Thirty Year Retread

What will President Trump and Japanese Prime Minister Shinzo Abe talk about when they meet later today? Will they gab about what fishing holes the big belly bass are biting at? Will they share insider secrets on what watering holes are serving up the stiffest drinks? [ed. note: when we edited this article for Acting Man, the meeting was already underway]

 

Japan’s prime minister Shinzo Abe, a dyed-in-the-wool Keynesian and militarist, meets America’s new CiC in the somewhat ostentatiously appointed Trump Tower. They look happy.

Photo credit: Reuters

 

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Looming Currency and Liquidity Problems

The quarterly meeting of the Incrementum Advisory Board was held on January 11, approximately one month ago. A download link to a PDF document containing the full transcript including charts an be found at the end of this post. As always, a broad range of topics was discussed; although some time has passed since the meeting, all these issues remain relevant. Our comments below are taking developments that have taken place since then into account.

 

USD-CNY, the onshore exchange rate of the yuan vs. the USD. After years of relentless appreciation, the yuan topped in early 2014 and has weakened just as relentlessly ever since. The yuan’s top coincided with the beginning of the “tapering” of the Fed’s QE3 debt monetization program and the peak in China’s foreign exchange reserves at just below $4 trillion. There was practically no lead time involved, which is rare. Although the yuan is not convertible and therefore by definition a “manipulated currency” (is there a fiat currency that isn’t manipulated?), the assertion that China’s authorities are deliberately weakening the yuan is erroneous. The opposite is true: they are trying to keep it from falling or are at least trying to slow down its descent with every trick in the book (every intermittent phase of yuan strength since the beginning of the decline was triggered by intervention). Understandably so: due to the close correlation between the level of forex reserves and credit and money supply growth in China, a rapid depletion of reserves is likely to impact the country’s giant credit bubble. One of the moving parts in this equation are bank reserve requirements, which the PBoC essentially uses to control the extent of credit growth triggered by the accumulation of reserves (a.k.a. “sterilization”). These peaked at 21.5% in June 2011 and were since then lowered to 17% to keep domestic credit expansion going – click to enlarge.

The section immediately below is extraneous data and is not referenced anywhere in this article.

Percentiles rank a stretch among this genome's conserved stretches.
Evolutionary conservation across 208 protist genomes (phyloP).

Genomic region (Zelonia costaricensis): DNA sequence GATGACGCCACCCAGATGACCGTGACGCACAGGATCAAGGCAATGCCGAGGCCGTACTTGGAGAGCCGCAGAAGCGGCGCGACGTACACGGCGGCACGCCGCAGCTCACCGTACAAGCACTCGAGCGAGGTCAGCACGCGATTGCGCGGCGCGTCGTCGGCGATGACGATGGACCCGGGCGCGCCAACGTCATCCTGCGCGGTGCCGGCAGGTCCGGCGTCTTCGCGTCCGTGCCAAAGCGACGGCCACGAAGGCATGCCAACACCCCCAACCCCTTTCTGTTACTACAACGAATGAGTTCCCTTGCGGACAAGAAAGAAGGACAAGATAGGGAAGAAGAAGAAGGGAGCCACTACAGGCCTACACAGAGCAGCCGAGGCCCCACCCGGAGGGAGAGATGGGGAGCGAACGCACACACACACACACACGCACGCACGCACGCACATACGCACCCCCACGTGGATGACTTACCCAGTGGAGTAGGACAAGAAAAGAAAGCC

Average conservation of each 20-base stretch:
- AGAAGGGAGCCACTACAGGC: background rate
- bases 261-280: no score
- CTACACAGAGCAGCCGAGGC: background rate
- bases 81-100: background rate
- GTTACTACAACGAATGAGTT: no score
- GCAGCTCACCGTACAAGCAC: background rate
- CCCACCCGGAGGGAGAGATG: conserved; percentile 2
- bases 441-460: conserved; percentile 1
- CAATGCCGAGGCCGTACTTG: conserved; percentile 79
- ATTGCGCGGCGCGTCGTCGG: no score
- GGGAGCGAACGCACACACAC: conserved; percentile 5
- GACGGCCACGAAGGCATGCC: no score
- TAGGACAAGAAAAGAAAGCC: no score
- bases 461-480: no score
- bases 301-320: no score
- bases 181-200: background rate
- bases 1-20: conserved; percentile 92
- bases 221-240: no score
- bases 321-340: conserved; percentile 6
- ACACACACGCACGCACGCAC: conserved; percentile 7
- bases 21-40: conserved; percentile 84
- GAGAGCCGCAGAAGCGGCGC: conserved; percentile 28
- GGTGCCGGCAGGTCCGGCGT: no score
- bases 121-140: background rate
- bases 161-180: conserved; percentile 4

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Swamp Critters

BALTIMORE – The Dow is back above the 20,000-point mark. Federal debt, as officially tallied, is up to nearly $20 trillion. The two go together, egging each other on. The Dow is up 20 times since 1980. So is the U.S. national debt. Debt feeds the stock market and the swamp.

What’s not up so much is real output, as measured by GDP. It’s up only 6.4 times over the same period. Debt and asset prices have been rising three times as fast as GDP for 36 years! Best bet: Sell stocks and bonds (debt). Buy GDP. How? To be addressed in due course.

 

SGG! The “something’s gotta give” chart: total US credit market debt, federal debt, the Wilshire Total Market Index an GDP. Unless something gives, we will need a microscope in a few years in order to detect GDP on this chart. Consider also that GDP has been “upgraded” numerous time in recent decades, most recently less than two years ago (these upgrades involve adding hundreds of billions of dollars to economic output no-one has ever spent or received – they are merely statistical artifacts. It is slightly different with debt; we can simply count that) – click to enlarge.

 

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Gold and Silver Divergence – Precious Metals Supply and Demand

Last week, the prices of the metals went up, with the gold price rising every day and the silver price stalling out after rising 42 cents on Tuesday. The gold-silver ratio went up a bit this week, an unusual occurrence when prices are rising.

Everyone knows that the price of silver is supposed to outperform — the way Pavlov’s Dogs know that food comes after the bell. Speculators usually make it so.